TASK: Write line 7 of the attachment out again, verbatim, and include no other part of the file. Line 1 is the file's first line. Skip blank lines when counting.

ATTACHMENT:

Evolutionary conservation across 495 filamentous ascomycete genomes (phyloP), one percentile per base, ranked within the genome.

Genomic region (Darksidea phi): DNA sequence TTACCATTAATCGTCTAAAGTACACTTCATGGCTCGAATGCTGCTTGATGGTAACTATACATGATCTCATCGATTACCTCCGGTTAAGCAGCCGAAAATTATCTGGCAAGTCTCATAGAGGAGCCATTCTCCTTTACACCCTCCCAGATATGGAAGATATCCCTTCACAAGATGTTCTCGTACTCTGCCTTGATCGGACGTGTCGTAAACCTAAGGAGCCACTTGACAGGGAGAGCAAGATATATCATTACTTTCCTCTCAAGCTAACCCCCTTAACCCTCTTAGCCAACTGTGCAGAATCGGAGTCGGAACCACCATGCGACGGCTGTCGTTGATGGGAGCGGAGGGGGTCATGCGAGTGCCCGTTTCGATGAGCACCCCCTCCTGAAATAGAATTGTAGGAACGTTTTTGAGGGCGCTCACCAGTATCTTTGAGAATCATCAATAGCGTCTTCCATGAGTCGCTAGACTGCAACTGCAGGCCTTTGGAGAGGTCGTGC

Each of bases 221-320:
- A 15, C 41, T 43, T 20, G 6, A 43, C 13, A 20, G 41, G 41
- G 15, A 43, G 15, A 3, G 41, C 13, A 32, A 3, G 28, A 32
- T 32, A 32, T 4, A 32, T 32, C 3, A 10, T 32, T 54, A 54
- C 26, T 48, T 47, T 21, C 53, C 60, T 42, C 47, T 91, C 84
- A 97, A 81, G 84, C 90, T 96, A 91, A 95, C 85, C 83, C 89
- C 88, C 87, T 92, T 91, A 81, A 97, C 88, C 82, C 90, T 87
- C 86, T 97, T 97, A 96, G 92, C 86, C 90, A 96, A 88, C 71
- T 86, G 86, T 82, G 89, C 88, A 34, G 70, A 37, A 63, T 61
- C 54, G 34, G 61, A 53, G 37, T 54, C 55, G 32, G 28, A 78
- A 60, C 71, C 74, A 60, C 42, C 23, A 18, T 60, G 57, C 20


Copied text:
- C 26, T 48, T 47, T 21, C 53, C 60, T 42, C 47, T 91, C 84